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Trading Commodities and Futures – Remember We are Just Trading Pieces of Paper!

For some reason new traders gravitate to trading Forex.

There is nothing wrong with that but FX is only one part of the trading universe.

The main other trading instruments are:

Commodities (Futures)

Metals

Bonds

Indices (Indexes)

I can understand why new traders start with currencies. A lot of marketing is done by trading platforms and trading companies talking about making money in these markets. Also you need a lot less capital to trade Forex that to trade commodities.

And yes, the Forex markets are the biggest and the most liquid in the world. But that does not mean they are the most profitable for traders.

In the last two months I have made a lot more money from trading Commodities than FX. In my experience (over 20 years) Commodity Markets trend better than currency markets, and because I am a trend trader, this is what I am looking for.

So if you are already currency trading and you have at least $50,000 (ideally over $100,000) in capital, you should start looking at the commodity markets.

Remember all we are doing as traders is trading “pieces of paper”. It makes no difference whether the piece of paper represents dollars, yen, gold, nickel, wheat or pork bellies.

Some Important Cautions

1. Commodity markets are DIFFERENT to currency markets. You cannot always use the same exact systems, although my model works well on both.

2. Commodity markets are discontinuous. This means that they close for many hours during the day. For example the Orange Juice market is only open six hours a day, whereas FX trades 24 hours a day (excluding weekends). This means that commodity markets “gap” (jump to a new level) a lot more often than currency markets.

3. Commodity markets are prone to “slippage” (where your fill price is a lot worse than your stop level.

4. Commodity markets often “gap” on important news items such as USDA Crop estimates.

5. Some Commodity contracts are very large. Coffee is an excellent example. One Coffee contract purchases 37,500lbs of Coffee. This is a very large amount of an expensive commodity. So if you wanted to buy one coffee contract and only risk 2% of your capital, you would need to have well over US$100,000 in capital to be able to take this trade, unless your stop was very close to the market price.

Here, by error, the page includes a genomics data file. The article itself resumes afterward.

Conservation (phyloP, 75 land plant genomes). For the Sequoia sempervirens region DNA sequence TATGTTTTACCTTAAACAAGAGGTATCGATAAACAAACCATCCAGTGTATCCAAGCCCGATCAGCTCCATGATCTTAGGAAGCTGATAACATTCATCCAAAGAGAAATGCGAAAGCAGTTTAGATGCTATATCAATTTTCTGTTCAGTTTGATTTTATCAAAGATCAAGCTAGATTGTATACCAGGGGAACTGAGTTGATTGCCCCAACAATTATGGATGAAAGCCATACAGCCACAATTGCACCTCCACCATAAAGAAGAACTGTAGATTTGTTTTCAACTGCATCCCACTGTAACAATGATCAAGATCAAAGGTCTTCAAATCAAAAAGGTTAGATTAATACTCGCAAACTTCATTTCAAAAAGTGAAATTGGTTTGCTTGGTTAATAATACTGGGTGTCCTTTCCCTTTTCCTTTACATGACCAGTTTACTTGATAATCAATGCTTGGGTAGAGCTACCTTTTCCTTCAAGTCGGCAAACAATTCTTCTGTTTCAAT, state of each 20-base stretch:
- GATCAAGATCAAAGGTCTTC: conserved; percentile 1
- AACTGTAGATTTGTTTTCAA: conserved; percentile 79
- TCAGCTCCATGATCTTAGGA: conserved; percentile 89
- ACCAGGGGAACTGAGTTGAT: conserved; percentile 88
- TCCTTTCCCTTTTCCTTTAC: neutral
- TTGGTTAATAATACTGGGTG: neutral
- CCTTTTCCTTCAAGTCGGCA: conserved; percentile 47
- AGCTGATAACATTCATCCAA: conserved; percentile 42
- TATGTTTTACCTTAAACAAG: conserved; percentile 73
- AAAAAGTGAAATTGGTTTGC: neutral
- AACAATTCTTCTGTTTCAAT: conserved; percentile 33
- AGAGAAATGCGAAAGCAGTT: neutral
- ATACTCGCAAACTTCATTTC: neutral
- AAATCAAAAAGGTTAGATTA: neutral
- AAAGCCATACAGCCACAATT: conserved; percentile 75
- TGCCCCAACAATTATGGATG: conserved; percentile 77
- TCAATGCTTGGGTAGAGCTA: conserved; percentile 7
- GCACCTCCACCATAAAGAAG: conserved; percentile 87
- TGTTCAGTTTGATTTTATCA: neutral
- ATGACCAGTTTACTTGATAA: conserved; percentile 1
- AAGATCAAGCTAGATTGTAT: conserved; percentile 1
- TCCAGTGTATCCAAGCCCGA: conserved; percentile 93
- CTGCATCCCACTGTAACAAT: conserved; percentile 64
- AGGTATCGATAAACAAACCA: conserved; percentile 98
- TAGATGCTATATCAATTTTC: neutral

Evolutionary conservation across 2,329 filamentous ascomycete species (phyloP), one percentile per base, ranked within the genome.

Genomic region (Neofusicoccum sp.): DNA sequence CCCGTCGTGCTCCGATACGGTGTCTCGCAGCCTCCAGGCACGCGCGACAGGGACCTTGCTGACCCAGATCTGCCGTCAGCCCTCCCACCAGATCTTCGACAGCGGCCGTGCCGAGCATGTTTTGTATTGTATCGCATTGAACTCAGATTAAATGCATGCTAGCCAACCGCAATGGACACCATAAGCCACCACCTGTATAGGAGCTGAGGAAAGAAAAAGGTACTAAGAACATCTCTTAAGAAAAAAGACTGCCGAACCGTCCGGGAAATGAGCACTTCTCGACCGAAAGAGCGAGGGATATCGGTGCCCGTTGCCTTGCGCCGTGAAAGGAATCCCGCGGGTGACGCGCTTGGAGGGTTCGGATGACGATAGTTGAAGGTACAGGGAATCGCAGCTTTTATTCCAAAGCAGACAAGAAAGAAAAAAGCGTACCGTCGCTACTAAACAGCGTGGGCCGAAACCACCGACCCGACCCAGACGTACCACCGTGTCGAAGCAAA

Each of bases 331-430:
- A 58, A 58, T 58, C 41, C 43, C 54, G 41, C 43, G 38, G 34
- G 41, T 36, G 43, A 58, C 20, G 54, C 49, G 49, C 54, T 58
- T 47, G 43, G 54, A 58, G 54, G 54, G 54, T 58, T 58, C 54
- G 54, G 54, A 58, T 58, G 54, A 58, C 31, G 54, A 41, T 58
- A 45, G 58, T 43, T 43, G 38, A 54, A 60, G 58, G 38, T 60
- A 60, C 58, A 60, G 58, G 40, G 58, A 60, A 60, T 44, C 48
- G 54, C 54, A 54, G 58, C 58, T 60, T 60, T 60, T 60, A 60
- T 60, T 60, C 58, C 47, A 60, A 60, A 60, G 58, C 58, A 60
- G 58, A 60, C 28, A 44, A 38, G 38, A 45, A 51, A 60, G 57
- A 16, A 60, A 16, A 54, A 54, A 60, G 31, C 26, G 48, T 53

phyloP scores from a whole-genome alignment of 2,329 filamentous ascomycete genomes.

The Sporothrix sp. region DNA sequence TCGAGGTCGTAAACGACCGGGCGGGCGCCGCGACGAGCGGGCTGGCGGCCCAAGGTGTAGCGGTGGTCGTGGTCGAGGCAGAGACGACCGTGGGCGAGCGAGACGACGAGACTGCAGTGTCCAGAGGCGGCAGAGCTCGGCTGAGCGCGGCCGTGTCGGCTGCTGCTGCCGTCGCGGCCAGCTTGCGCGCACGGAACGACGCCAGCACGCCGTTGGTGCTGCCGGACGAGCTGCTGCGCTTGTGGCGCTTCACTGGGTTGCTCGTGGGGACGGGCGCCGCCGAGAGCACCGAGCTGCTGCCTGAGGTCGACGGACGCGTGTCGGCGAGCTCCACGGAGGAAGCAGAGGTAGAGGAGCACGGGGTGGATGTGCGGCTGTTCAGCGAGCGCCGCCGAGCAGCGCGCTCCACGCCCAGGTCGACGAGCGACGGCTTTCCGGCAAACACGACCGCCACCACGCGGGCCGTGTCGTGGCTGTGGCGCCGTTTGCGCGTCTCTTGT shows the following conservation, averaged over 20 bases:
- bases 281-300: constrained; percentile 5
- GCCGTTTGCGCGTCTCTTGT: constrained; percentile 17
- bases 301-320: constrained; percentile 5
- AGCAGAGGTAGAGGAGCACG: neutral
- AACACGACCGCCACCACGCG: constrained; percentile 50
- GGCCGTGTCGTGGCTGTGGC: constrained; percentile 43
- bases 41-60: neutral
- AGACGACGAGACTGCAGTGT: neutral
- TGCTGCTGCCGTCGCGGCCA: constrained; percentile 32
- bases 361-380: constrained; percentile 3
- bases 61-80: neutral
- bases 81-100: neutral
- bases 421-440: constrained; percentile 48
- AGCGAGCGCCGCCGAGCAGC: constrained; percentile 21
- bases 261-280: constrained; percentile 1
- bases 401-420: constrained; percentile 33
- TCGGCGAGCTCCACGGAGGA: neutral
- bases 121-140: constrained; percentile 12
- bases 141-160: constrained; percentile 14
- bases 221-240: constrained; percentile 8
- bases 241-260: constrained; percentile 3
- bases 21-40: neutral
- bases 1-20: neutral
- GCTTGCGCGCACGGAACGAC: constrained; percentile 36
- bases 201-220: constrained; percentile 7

6. You have to be very careful that there is good liquidity in the markets you are trading. If there is poor liquidity, you can get really hurt with bad slippage. Two examples of commodities with very poor liquidity are Oats and Rough Rice.

My Advice

1. Start looking at the commodity markets and paper trade them. If you are a trend trader, using your existing trend trading models.

2. Study and understand the commodities you plan to trade. Ensure you know the hours the commodity trades and the liquidity.

3. Make sure you have a LIVE FEED for commodity prices. Almost all free or cheap trading platforms will give you DELAYED commodity prices.

4. I use a Credit Suisse program called PrimeTrade. It shows exact prices including “depth” (how many contracts are on the bid and ask) and volume.

5.  Start small with just one contract at a time.

6. NEVER trade without a stop loss in place.
 

Here is a list of all of the Commodity Markets I watch and trade:

Gold

Silver

Platinum

Cocoa

Sugar

Coffee

Corn

Soybeans

Soybean Oil

Soybean Meal

Cotton

Wheat

Orange Juice

Copper

Feeder Cattle

Live Cattle

Lumber

Crude Oil

Oats

Rough Rice

Lean Hogs

Happy Trading

Oli Hille

Author

“Creating the Perfect Trade”



Disclosure: No Positions